Anton Kannemeyer and Conrad Botes, cult personalities of South Africa’s underground comic book scene, created comic book series “Bitterkomix” – a savage indictment of the apartheid era, entrenched conservatism and the country’s racist past.
Their work is outrageously provocative, often of a vivid sexual nature and takes a deep and deeply uncomfortable dig at the entrenched racist phobias of their white countrymen.
Anton Kannemeyer and Conrad Botes are considered hyenas of South Africa’s comic book scene, who took the battle, through their art, to the rotten core of the apartheid regime.
Their work was the object of scandal when the first Bitterkomix album appeared in 1992, two years before the country’s first free elections.
Two years and three albums later, they released “Gif” – “poison” in Afrikaans – condemned for its pornographic nature.
Kannemeyer’s job as a university lecturer was threatened, the book was censored – but the press cried foul.
The books took pride of place at art festivals and exhibitions of their work attracted the country’s intelligentsia.
“Everybody came to see the sensational side of the work, to see these ‘atrocities’. People accused us of having AIDS,” recalls Joe Dog, Kannermeyer’s nom-de-plume. It is no wonder, he added, in a society where the only comics in circulation were aimed at children.
These two detractors of conformist Afrikaan bourgeois society have been recalcitrant to accept the prevailing dogma: they have avoided military service at all costs, including taking up ten long years of study; they have participated in protest anti-apartheid and anti-military movements, have denounced all authority, whether it come from the state or the church … and have become angry with their families and many of their friends.
It amuses them when people accuse them of being puerile and vulgar, and they really don’t mind if their more sensitive readers take umbrage from their work.
Their inspiration is the avant-garde comic scene of the 1970s, in particular the French comic collectives Bazooka and Métal Hurlant and also novelist Thomas Bernhard’s portrayal of life as a child in the Nazi-run Austria of the 1930s.
“We knew very well that our work was shocking.” says Conrad Botes.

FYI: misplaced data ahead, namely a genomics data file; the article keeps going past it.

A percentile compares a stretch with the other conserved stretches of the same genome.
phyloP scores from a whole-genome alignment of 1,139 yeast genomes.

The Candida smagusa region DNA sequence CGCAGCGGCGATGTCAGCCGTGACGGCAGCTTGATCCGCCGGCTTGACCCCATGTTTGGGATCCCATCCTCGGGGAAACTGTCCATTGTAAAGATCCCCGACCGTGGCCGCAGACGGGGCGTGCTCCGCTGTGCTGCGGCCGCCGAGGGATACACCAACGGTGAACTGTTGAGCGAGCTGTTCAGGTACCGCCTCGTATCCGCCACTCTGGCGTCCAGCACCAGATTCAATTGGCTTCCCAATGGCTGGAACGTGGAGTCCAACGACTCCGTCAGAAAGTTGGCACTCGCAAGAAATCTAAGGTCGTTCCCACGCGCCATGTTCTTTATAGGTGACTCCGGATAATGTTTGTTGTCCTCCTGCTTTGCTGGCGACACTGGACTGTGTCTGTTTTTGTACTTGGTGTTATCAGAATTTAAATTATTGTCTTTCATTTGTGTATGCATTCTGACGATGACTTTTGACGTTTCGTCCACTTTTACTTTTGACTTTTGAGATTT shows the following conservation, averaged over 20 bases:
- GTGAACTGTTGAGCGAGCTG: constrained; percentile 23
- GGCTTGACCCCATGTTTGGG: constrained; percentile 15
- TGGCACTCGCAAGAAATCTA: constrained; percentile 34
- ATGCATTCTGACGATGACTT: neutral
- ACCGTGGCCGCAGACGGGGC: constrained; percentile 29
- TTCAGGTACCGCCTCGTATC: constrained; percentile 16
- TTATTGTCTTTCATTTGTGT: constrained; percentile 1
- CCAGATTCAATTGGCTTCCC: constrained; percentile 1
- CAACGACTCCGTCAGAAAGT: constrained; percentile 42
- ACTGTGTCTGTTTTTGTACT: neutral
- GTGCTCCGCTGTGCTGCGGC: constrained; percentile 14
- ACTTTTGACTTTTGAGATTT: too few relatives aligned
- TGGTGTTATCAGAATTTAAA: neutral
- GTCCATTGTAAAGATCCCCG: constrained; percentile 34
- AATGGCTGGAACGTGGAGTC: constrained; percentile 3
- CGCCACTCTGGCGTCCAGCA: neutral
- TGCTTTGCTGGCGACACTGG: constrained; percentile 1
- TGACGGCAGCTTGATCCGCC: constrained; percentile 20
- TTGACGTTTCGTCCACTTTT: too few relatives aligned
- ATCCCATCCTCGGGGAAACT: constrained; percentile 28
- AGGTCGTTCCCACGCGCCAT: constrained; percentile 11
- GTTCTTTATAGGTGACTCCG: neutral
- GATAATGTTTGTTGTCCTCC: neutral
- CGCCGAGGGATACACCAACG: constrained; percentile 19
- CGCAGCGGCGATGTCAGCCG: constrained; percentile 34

“But our cartoons always carried a double meaning. The pornographic images are not gratuitously erotic. They served to challenge taboos and to make people think, to provoke discussion.
“Certain stereotypes are highlighted – for example the inferiority complexes of white men who resent the supposed physical and sexual superiority of black men.
“So we offended men mostly, but we wanted to bring non subjects out into the open, to challenge the ambivalence of post-apartheid society.”
Anton Kannemeyer and Conrad Botes are considered two of South Africa’s cult artists and have gained notoriety for their work outside of the country.
Kannermeyer was invited to the 2008 symposium “Picturing Politics” organised by the Parsons School of Design in New York.
These two former classmates understand each others’ work intimately – they share an intellectual closeness that underpins the often surprising nature of their work.
Anton Kannemeyer (born in 1967):
Sometimes sculptor and painter, Anton Kannemeyer's, aka Joe Dog's, main line is comic strips. He draws stories from autobiographical roots and parodies the imagery of Tintin in the Congo (renamed Pappa in Afrika).
Extracts from "Rats and Dogs" by Conrad Botes:
Conrad Botes (born in 1969):
Botes too is a multi-disciplinary artist with a clear focus on comics. His latest album, "Rats and Dogs", published by Cornelius (January 2009), is an allegory of post-apartheid society from a biblical point of view, using the rivalry between the brothers Cain and Abel, and also Esau and Jacob, to parody the birthright laws of apartheid South Africa.
Date created : 2009-02-03